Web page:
Samir Vergara is a former actor and broadcast journalist. Cocaine use ended both careers. After relocating to the United States, he met a former drill instructor who changed his perspective on life and helped him achieve sobriety. Samir is now a drug counselor, assisting people in dealing with problems similar to those he once had.
Samir Vergara enjoys reminiscing about his time working as a broadcast journalist.
In his Orlando, Florida, home he has a collection of old cassette tapes. Each recording features a different celebrity interview. During the ‘90s, Samir translated interviews with actors such as Bo Derek and Jack Nicholson for a Colombian radio station.
Samir loved his job. The position allowed him to achieve a bit of fame, and strangers occasionally recognized his voice during brief interactions. He had built a stable career before drug addiction brought his life crumbling down.
“I’m traveling throughout Latin America. I have a nice expense account. I’m interviewing all of these important people,” Samir told DrugRehab.com. “But on the inside, it was the worst of the worst.”
He lost his job because of cocaine use. He lost his money. He lost his wife. If it were not for an intervention by his mother, he believes he could have lost his life.
But Samir does not regret his past actions. He believes everything happens for a reason. He says that for every testing, there is a blessing. Samir didn’t realize his purpose in life for many years, but now he understands it.
“This whole time, God had a plan for me,” said Samir.
Samir was born in Colombia, a country nestled on the northern tip of South America. The area is dominated by mountains, rainforests and coffee plantations. When he was a small child, his family moved to New York City.
“So many actors used drugs to get through the day. It was a subculture that I got hooked onto.”
Samir’s family settled in the Whitestone neighborhood of Queens. He attended Public School 193 Alfred J. Kennedy, an elementary school across the street from Samir’s home. As a child, he sometimes saw his peers discreetly smoke marijuana on school property.
“I tried it once or twice,” said Samir. “But I didn’t really start smoking it again until freshman year of high school, when I was about 15 years old.”
After his parents divorced, 10-year-old Samir moved with his mother to Miami Beach, Florida. He attended Miami Beach Senior High School, where he acted in a number of theater productions. He grew to love the work and had dreams of becoming a professional actor.
“That’s when the acting bug started,” said Samir.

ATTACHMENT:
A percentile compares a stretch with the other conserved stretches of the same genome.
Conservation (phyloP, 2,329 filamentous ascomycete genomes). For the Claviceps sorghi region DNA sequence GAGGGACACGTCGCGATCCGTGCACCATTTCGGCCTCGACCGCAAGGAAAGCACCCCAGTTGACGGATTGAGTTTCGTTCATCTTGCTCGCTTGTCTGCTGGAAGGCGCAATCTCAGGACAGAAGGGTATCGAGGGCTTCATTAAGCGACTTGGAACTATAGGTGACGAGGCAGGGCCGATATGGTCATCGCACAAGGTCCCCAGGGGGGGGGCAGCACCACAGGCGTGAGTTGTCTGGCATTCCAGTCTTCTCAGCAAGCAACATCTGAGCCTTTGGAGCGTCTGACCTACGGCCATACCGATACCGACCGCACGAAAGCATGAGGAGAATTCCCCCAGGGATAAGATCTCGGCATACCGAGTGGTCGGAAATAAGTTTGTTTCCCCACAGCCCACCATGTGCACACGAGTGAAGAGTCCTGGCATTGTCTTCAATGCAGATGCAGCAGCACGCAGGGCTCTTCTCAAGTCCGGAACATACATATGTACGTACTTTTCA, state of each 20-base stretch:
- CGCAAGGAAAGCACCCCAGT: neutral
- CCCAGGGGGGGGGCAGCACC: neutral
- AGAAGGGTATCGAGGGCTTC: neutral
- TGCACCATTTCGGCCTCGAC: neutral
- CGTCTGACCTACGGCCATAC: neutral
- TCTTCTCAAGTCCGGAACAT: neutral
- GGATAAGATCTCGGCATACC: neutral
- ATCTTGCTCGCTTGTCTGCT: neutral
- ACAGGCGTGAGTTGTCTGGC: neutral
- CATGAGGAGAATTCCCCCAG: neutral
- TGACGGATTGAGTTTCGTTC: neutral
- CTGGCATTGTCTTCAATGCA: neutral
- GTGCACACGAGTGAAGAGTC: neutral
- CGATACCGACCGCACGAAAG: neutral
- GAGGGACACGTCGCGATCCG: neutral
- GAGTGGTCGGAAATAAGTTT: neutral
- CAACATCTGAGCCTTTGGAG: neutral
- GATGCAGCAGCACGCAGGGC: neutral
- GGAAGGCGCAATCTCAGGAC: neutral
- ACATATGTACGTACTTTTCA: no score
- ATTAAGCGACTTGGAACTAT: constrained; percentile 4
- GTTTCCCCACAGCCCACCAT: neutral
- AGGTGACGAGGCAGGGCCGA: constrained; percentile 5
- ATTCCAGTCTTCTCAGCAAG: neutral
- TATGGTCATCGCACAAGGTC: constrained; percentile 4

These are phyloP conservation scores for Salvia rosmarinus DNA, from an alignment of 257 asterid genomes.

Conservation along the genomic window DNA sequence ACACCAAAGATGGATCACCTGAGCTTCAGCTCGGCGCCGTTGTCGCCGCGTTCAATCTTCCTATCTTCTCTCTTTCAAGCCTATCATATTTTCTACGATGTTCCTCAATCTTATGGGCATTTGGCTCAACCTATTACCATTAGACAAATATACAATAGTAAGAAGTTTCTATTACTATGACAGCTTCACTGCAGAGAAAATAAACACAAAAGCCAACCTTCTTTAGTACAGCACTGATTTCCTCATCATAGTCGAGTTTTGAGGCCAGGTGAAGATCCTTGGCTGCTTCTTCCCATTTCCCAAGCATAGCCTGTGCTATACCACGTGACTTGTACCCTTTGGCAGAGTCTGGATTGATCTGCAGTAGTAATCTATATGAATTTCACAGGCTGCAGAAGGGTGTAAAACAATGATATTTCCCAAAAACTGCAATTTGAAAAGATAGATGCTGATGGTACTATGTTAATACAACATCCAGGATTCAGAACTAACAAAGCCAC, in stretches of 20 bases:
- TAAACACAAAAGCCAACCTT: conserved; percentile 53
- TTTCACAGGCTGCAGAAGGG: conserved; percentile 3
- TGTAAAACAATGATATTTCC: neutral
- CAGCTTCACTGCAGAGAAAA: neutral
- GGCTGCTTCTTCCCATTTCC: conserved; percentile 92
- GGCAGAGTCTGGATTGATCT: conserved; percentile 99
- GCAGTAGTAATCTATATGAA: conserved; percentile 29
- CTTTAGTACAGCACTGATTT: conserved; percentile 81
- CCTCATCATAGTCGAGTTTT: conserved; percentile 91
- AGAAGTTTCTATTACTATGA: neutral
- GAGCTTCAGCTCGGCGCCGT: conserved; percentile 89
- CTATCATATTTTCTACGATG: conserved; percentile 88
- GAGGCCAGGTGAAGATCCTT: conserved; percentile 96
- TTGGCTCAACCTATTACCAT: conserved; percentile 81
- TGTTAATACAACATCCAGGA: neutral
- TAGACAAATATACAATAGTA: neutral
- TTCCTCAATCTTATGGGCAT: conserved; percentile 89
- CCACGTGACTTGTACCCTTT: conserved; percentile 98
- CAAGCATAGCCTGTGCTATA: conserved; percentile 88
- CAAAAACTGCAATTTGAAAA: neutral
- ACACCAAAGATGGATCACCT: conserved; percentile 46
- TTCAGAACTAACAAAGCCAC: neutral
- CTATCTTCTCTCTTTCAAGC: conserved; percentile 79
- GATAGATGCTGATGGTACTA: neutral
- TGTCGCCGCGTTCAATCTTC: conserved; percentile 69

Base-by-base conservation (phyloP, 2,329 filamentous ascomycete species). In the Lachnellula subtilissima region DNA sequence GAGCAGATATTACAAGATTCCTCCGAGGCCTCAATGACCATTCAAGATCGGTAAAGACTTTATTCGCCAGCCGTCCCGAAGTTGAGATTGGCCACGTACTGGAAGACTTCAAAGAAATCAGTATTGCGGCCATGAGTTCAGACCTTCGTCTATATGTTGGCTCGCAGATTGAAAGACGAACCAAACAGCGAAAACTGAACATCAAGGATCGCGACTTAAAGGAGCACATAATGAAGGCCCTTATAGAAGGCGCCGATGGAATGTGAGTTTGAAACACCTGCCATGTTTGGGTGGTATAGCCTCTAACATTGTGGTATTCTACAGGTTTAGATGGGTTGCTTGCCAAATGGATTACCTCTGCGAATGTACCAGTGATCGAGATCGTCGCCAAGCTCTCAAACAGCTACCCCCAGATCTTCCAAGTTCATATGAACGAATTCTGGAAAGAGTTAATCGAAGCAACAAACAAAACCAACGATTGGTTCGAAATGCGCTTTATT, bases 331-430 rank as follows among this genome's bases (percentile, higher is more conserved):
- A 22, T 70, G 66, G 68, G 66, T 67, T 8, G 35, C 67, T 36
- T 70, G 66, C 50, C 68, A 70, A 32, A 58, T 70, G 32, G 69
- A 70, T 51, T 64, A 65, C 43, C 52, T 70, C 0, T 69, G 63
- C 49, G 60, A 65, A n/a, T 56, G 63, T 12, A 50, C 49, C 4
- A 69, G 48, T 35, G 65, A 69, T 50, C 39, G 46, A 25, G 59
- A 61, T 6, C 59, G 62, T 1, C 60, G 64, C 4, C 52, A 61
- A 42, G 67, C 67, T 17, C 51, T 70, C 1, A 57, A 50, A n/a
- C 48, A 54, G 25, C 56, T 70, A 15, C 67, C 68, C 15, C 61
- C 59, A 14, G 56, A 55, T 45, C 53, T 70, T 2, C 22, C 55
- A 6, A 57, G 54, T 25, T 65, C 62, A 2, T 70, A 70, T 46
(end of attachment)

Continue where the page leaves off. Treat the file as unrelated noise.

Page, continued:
After graduating high school, Samir moved back to Colombia to live with his father. Samir said the country provided him with a change of scenery and his father offered him financial support. He decided to pursue acting and enrolled in acting school.
He began acting in a string of Colombian soap operas in his early 20s. The work was enjoyable but demanding. The career required working late and arriving to the set early the next morning. To brave grueling schedules, other actors would turn to energy-boosting drugs such as cocaine.
Samir began doing the same.
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“In the world of acting, you work a lot,” said Samir. “So many actors used drugs to get through the day. It was a subculture that I got hooked onto.”
This wasn’t Samir’s first experience using drugs. In the past, he had smoked marijuana and drunk alcohol for fun. But now he was relying on cocaine to get through the day. Over time, he became addicted to the stimulant.
“Cocaine was the drug that brought me to my knees,” said Samir. “Stimulants made me feel good the first hour or two. But as time wore on, I began to feel a little paranoid, and then I felt very paranoid and nervous.”
His substance use disorder affected his career. He began showing up late to work, missing scenes. When he was on time, he often forgot his lines. Sometimes he missed entire workdays, angering the production team.
“I got to a point where I couldn’t stop using,” said Samir. “I was using every day. It was getting bad.”
Because of his substance abuse, Samir’s acting opportunities dwindled. He began losing roles. Watching his career suffer was difficult for him to handle.
“It was like losing your dog,” said Samir. “I worked so hard to get this and keep it and take care of it, but because of bad decisions it was all over.”
As his acting career started to decline, he began looking for other employment opportunities.